Keum Hee Kim gives an example from everyday Korean life that she depicts in one of her works. The situation she describes is the taxi ride, when a woman - often young, well-educated at the beginning of her career - takes a taxi, often with an older male driver. It is not uncommon for the woman in this situation to endure both verbal and physical harassment. The woman, as a symbol of modernity, expects respect from the service provider because she is a paying customer. The man expects respect for his age and gender in the sign of the old tradition. Taxi travel can be seen here as a metaphor for South Korean society, but it is also a common situation. 

In this way, feminism finds its expression both in literature, here through Keum Hee Kim's award-winning fiction, but also in everyday situations in life. The author Cho Nam-joo writes about how there is often a gap between societal changes and everyday norms. In the novel "Kim Ji-young, born 1982", she describes the main character's thoughts about choosing a last name for her child, about pressure from relatives and about decision-making within marriage:

“There is so much that is changing in society. But the small rules, norms and habits that exist have hardly changed. Therefore, nothing has changed in practice. "

Despite this, there are signs that things are starting to change in practice as well, and not just in literature. In the wake of the #metoo movement, #NoMarriage emerged - a movement in which Korean women actively choose to abstain from marriage and motherhood. Marriage can here be seen as a tool for the hierarchies of Confucianism and a way of joining its traditions. Since the traditional female role is one of the main turning points of the feminist movement, this shows a break with the old traditions. 

The movement has also had political consequences. Fewer and fewer children are born in the country, which leads to an increasingly older population. South Korea also has a very large number of highly educated inhabitants. The combination of these factors leads to a shortage of labor, both in relation to the country's prevailing economic development and to the increasing need for care for the elderly. Pensions also suffer from reduced labor and an older population.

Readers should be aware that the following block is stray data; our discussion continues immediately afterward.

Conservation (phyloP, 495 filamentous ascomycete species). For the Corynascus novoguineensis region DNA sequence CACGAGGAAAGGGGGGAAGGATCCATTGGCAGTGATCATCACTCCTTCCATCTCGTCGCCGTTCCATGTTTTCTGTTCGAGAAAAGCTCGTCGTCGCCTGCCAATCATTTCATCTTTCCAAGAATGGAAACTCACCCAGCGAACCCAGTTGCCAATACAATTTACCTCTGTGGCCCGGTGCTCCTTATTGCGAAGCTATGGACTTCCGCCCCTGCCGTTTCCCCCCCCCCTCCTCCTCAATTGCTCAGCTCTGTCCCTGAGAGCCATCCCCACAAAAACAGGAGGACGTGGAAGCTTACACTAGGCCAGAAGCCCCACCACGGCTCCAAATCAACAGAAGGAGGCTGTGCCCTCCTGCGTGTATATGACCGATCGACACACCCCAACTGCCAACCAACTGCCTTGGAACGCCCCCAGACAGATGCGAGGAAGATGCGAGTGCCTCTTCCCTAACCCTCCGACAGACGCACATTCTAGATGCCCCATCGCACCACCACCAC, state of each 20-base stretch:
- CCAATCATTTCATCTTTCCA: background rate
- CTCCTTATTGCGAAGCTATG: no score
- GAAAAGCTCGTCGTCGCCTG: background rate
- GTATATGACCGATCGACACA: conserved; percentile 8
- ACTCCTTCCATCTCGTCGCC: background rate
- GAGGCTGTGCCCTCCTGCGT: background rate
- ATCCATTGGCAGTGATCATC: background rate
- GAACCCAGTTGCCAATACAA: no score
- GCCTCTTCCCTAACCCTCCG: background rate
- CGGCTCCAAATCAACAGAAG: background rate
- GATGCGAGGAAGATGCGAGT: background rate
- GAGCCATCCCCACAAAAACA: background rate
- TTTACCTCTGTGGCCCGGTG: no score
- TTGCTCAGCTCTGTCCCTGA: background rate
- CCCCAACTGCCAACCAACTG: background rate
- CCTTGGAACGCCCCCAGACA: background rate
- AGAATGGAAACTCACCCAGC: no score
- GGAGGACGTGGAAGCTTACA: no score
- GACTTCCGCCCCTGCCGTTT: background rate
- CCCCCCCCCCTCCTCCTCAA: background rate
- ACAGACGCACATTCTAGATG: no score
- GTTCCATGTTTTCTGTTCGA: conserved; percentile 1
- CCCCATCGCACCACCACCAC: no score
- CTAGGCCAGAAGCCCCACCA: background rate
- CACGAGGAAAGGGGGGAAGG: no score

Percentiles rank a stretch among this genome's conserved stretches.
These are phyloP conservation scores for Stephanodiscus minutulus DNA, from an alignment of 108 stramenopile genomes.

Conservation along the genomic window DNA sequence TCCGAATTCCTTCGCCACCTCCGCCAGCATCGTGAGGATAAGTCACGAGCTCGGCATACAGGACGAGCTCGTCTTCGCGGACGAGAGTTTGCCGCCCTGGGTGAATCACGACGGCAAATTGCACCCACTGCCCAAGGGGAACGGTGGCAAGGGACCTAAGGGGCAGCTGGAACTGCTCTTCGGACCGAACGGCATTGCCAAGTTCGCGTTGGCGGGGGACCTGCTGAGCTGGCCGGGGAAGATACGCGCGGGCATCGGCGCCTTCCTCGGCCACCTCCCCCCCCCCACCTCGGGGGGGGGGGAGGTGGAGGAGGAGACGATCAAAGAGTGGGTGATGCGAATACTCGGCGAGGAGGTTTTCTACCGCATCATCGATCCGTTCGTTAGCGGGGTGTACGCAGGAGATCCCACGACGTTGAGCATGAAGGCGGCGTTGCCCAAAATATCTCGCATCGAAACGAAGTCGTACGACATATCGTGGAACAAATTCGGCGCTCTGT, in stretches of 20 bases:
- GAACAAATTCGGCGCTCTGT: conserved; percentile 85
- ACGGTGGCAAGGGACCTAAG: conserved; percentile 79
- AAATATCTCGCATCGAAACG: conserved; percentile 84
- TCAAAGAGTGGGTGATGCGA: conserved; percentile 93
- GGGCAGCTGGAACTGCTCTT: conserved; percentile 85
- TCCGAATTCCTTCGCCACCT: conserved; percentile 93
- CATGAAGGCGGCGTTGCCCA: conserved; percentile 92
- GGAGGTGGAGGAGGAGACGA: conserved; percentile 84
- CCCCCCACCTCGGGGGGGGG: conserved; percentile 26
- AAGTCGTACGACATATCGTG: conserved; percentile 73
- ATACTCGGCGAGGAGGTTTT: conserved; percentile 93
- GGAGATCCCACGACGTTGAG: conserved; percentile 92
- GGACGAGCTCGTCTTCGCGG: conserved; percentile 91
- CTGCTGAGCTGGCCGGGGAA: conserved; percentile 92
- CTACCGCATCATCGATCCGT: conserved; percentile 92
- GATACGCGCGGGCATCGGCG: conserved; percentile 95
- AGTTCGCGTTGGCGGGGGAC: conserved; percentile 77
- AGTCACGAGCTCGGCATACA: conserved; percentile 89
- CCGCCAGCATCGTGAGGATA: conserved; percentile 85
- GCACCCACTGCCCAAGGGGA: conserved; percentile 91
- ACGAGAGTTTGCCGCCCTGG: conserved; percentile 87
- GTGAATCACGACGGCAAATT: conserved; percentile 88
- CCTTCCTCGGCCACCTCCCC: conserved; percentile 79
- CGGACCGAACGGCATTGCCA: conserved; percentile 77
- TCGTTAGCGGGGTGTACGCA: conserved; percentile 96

The government has been running campaigns for family planning for decades, but has now started working feverishly to increase childbearing again. It seems to strive to maintain traditional societal structures and gender roles. As a counterweight, therefore, more and more feminist voices are being raised for, for example, better conditions for combining career and family.  

Author Keum Hee Kim says that the hashtag #NoMarriage, is a kind of declaration required to bring about change. She points out that young people's liberation from Confucianism and the old traditions are increasingly successful. IT and social media are good tools in the fight and are used extensively. When asked if literature can make a difference, Keum Hee Kim answers with a typical South Korean metaphor. Literature works more as a light than as a spotlight, she says. It can illuminate rooms that have not been illuminated before.